A good opportunity to practice Dutch is when drinking coffee with someone. Some people call that: ‘een bakkie doen’. But how do you invite someone in Dutch? For a proposal, we tend to use the verb ‘zullen’ (shall): “Zullen we samen koffie drinken?” means: “Shall we have coffee together?”. A positive response can be: “Ja, gezellig!” or “Ja, dat lijkt me leuk!” (“Yes, that sounds like fun!’).
Next on the list: time to make an ‘afspraak’ (appointment) because that’s how they roll in The Netherlands. You can ask: “Wanneer heb je tijd?” (“When do you have time?”). Don’t be shocked if it takes a few weeks, months, years, or centuries. Many Dutch lives are still dominated by agendas and being ‘druk, druk, druk’. This repetitiveness is necessary to emphasize ‘druk’ (busy) as a socially acceptable response to the question “Hoe gaat het?” (“How are you?”). Apparently the Dutch have a need to show others that they don’t sit on their butts all day long and they’re doing well keeping themselves busy enough to live a good life. Do you feel too much pressure with this ‘druk’ thing? Just say: “Het gaat goed!” (“It’s going well!”) and be done with it.
The Land of a Thousand Opinions, The Land of Sobriety
In the 90s there was a famous Dutch song called ’15 miljoen mensen’ (’15 million people’) https://www.youtube.com/watch?v=h8b_et-rfyM. The lyrics are about typical Dutch norms and values. For example, the importance of freedom of expression. If you want to know what someone’s opinion is, you can ask: “Wat vind je daarvan?”. Then someone gives you their opinion, that’s called ‘mening’. It has been said that the Dutch are very down to earth. You may disagree because your experience is that the Dutch are hysterical party people wearing orange clothes, singing ‘Hup, Holland, Hup’ all day long. Then you can say: “Ik ben het daar niet mee eens” (“I don’t agree”) or: “Wat een onzin!” (‘That’s rubbish!’). There are obviously more extreme forms of expression, but let’s stay positive here.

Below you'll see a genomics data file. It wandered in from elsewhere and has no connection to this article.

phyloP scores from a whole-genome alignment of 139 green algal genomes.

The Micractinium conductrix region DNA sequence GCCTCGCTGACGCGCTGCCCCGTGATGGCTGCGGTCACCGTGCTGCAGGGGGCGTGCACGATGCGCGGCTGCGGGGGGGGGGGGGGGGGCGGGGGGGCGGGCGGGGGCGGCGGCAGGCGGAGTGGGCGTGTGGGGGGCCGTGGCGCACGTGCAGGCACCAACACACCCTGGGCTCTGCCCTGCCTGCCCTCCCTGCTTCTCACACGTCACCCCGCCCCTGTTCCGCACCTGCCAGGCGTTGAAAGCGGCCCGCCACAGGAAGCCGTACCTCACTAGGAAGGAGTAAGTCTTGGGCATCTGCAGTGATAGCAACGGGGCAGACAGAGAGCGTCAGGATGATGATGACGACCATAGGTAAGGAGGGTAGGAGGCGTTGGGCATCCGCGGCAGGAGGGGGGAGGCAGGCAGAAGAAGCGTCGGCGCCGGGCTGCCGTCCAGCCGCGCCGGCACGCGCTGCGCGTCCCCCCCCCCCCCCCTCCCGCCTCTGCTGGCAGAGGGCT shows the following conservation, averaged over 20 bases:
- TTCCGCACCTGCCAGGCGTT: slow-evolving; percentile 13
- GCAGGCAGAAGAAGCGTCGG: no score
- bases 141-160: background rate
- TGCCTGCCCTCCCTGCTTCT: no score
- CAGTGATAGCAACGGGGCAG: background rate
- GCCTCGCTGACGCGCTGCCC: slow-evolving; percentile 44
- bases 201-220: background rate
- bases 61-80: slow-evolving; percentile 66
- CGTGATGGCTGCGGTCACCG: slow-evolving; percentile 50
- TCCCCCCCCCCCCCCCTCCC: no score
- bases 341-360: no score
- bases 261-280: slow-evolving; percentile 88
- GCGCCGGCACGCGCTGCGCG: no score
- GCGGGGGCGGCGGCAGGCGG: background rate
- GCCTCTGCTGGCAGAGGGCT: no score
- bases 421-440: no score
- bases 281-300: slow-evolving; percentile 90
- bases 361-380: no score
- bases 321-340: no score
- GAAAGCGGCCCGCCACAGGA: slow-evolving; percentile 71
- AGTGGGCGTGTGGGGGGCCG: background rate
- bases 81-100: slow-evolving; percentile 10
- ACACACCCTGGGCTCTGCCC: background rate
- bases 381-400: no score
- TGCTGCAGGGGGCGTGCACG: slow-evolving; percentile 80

A useful construction to memorize is the ‘wat + adjective’ (‘how – adjective’) formula as a response to almost anything. In case of positive news you can for instance use the empathetic response: “Wat fijn!” (‘I’m glad to hear that!”) and when it’s about something bad or sad, you can say: “Wat vervelend!” (‘That’s too bad’) or “Wat erg!” when it’s more serious.
When You’re Completely Fed Up With Speaking Dutch
Tired from practicing Dutch all day? Or just don’t feel like it? Give yourself a little break and ditch the Dutch for a while. Of course you can make a brilliant move to make this known in Dutch. Tell those persistent Dutchies: “Ik heb geen zin om Nederlands te praten” (“I don’t feel like speaking Dutch”), “Ik ben moe” (“I’m tired”) or “Een andere keer graag” (“Another time, please”).
Just remember this, whatever you do: “Geef nooit op!” (“Never give up!”)
This article was written by Fleur from the Language Institute TaalTaal in Scheveningen. Fleur works as a Dutch teacher, language coordinator, and is also a writer. TaalTaal offers many types of Dutch courses, online and ‘in-person’, starting again the week of September 21st. TaalTaal specializes in immersion courses, integration exams, and much more. There will be three Open Days upcoming on 15 December, 6 January and 9 January 2021.
Free intakes are available – HERE.